Review: My Pokemon Ranch (WiiWare)
Some would argue that Pokémon is more than a regular JRPG, given how life-guzzling it can be to catch, trade, and train all of the iconic monsters. There are so many variables for each individual animal and some gamers enjoy spending hundreds of hours to create teams that skew the chances in their favour (thus building massive armies in the process). These people are the prime audience for WiiWare’s My Pokémon Ranch, Nintendo’s first Pokémon “game” for the service.
At its core, My Pokémon Ranch is not actually a game, but reasonably competent storage facility for only the most devoted trainers. The problem is that it also tries to be some sort of interactive pseudo-game on the side, leading to a product with no identity, haphazard quality, and seemingly “missing” features.
It’s clear why Nintendo went this route; calling it Pokémon Box 2 and throwing it out for free or a bargain price wouldn’t attract the average fan. Why not try to entice everyone to buy it?
The first problem occurs right when you begin. The player is introduced to Hayley, the owner of the ranch. She wants you to fill the place with the Pokémon you’ve captured in your DS outings. Doing this will increase the size so that more Pokémon can be stored. Hayley will bring in a denizen every day (which cannot be used in-game, by the way), and you’ll also have the opportunity to trade with her to get modestly rare fighters. In other words, you’re trying to unlock more room to store Pokémon so that you’ll have more room to store Pokémon. What?
Outside of this, your main distraction is an interactive screensaver. The Pokémon you’ve amassed will play with toy objects and each other. You can grab them and manoeuvre them at your own leisure. It’s mildly interesting to watch for a while, but a casual fan of the series is not going to be won over by this. On occasion you’ll meet up with another ranch owner and get to visit their home, but this only produces more of the same screensaver-like activity. As I said earlier this is a game purely for a very small niche, so if you’re not a breeder, just go watch a video online and you’ll get the complete experience within 15 minutes.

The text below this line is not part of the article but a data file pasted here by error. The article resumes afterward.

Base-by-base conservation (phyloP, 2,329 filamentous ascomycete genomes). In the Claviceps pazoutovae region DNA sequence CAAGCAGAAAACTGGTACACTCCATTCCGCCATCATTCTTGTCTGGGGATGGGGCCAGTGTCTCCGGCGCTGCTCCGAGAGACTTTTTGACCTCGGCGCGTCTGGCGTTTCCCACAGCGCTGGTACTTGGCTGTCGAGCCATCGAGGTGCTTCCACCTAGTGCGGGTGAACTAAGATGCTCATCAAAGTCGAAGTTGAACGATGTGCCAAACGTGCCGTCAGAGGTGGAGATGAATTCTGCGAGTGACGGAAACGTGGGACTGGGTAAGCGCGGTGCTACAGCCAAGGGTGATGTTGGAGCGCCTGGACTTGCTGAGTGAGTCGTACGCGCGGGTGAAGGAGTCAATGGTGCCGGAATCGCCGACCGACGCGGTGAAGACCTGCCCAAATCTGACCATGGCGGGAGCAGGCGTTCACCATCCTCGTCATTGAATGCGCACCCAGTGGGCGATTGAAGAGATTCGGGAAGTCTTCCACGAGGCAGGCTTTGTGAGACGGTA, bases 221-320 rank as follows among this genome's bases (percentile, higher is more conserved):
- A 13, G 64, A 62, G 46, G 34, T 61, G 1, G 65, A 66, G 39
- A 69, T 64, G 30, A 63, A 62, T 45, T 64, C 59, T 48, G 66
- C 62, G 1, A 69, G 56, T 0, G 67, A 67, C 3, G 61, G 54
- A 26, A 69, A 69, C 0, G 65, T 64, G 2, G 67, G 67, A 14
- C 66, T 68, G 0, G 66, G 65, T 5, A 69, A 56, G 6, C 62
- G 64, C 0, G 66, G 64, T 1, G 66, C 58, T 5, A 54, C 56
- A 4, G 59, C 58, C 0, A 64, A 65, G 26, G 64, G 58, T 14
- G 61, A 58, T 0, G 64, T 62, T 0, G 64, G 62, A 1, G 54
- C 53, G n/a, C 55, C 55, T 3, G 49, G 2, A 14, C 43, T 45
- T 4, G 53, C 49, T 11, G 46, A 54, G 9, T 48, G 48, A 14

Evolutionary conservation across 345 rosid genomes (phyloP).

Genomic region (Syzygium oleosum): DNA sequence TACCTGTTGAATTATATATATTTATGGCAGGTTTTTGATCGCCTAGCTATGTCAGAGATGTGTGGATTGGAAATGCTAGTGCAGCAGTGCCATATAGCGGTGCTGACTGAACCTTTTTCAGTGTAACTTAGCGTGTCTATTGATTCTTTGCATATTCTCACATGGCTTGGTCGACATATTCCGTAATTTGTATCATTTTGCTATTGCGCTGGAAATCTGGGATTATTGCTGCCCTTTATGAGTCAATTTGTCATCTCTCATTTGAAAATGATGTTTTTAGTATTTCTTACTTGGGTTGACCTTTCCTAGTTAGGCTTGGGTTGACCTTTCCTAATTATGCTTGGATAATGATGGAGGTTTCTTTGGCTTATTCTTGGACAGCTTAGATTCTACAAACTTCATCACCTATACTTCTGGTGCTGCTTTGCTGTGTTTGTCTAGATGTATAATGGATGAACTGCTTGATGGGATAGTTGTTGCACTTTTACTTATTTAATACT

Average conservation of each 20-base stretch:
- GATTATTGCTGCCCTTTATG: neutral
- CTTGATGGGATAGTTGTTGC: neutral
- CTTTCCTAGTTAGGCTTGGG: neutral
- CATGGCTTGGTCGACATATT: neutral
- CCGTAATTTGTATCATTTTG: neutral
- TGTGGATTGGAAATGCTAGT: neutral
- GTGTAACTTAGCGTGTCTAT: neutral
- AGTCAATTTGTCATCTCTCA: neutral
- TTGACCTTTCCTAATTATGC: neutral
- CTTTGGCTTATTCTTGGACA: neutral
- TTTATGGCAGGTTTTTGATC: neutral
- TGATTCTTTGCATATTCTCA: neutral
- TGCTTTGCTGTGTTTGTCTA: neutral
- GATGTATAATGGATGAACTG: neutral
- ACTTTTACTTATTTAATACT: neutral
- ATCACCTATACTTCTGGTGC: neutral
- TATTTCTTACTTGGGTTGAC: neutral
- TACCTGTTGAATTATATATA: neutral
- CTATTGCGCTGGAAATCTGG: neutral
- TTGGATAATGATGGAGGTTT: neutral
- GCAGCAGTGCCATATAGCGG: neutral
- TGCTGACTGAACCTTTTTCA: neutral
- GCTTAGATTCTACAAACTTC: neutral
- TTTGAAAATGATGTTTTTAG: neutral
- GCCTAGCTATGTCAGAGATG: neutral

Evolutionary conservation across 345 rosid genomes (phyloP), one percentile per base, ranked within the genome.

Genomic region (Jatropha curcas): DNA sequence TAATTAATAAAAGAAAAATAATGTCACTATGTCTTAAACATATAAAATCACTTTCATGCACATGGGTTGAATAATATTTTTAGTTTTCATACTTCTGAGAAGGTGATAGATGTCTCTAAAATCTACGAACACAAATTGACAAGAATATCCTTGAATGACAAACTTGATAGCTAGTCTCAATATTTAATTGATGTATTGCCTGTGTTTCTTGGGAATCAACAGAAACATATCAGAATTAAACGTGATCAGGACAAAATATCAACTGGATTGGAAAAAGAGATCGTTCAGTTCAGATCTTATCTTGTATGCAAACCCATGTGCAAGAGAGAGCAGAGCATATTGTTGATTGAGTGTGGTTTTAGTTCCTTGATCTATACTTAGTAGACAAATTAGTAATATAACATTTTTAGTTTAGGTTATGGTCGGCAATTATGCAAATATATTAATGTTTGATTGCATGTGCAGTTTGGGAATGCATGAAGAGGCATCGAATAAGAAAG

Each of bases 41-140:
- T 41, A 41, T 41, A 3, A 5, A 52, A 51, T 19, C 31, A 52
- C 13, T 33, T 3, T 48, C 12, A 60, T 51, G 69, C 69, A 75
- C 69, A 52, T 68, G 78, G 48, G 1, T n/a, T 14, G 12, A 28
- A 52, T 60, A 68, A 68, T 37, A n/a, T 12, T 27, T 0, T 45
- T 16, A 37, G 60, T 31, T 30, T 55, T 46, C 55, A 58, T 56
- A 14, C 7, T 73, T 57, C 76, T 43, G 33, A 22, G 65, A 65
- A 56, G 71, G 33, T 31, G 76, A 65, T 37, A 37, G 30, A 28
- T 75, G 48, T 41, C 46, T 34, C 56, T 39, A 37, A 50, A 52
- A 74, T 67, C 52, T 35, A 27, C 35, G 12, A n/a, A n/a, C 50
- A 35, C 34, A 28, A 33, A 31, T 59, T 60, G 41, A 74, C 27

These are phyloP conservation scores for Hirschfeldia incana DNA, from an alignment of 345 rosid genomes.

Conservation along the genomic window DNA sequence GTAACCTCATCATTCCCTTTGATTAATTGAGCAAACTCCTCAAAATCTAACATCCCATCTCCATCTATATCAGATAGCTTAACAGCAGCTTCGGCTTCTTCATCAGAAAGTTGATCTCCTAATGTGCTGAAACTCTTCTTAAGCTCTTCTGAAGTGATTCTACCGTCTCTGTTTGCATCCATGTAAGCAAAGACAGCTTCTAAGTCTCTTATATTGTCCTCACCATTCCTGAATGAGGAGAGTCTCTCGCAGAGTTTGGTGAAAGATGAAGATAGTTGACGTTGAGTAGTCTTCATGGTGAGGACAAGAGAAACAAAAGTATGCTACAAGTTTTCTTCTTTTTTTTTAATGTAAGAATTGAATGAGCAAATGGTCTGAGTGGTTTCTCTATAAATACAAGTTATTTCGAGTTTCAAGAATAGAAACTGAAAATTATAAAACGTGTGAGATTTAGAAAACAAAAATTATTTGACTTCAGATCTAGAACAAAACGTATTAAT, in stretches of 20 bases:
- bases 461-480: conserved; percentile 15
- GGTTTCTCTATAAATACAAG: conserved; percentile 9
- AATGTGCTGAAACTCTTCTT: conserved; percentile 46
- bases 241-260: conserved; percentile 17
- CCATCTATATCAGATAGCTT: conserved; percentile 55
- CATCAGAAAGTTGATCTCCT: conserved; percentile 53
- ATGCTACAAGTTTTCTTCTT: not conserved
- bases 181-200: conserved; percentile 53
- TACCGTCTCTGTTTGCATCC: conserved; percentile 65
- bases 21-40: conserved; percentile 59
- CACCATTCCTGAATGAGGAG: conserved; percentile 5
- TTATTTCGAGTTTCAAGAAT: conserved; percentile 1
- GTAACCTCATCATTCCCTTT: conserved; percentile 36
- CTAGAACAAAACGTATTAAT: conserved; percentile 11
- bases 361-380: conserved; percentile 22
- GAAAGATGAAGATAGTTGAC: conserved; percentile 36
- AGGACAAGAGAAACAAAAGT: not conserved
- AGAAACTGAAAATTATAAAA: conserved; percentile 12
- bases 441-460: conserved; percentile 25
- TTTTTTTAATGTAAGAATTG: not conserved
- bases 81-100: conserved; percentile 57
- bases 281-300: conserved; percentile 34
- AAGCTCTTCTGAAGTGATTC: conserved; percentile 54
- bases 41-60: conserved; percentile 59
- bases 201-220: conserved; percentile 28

Speaking of niche, it’s probably worth mentioning that you can obtain Mew, the much coveted “unobtainable” legendary Pokémon if you can amass around 1000 critters. While Mew has been distributed a few times, it’s still quite a rare catch and may even warrant the entire 1000 Wii Point investment if you’re dedicated.
As a storage tool, the title is just that – storage. Nothing more, nothing less. It doesn’t help that Pokémon sent from one game cartridge cannot be transferred to another. If you’re restarting your file and want to import your beasts into that game, they will be stuck inside My Pokémon Ranch, serving only as a number to increase the population of your ranch. It would be acceptable to keep them at bay until completing the adventure again so you cannot cheat (though the games have a system in place to impede that anyway), but instead it elects to be an incompetent transfer tool and only meant for storage.
It’s also worth noting that this review is being conducted in 2012 rather than 2008. Why is this relevant to the game’s quality? Many new Pokémon titles were released after Diamond and Pearl, including Platinum, Heart Gold/Soul Silver, and Pokémon Black/White. Unfortunately, the game was not well updated outside of Japan, so the newer games are largely incompatible. Even if you’re in the market for a good storage tool, it might be utterly useless.
If any aspect of the game screams effort, it’s the visuals. The graphic designers painstakingly assembled 493 new models of these monsters (plus alternate colors for each) and managed to squish this into a 40MB downloadable game. That 40MB limit does rear its head though, since the creature designs trade any real detail for “artistic flair” via polygonal chibi character models.
While My Pokémon Ranch is largely an exercise in both futility and redundancy, it can still provide a service for hardcore Pokémon players. Other than that, it is little more than a fast and expensive way to get some extra space on your DS cartridge.
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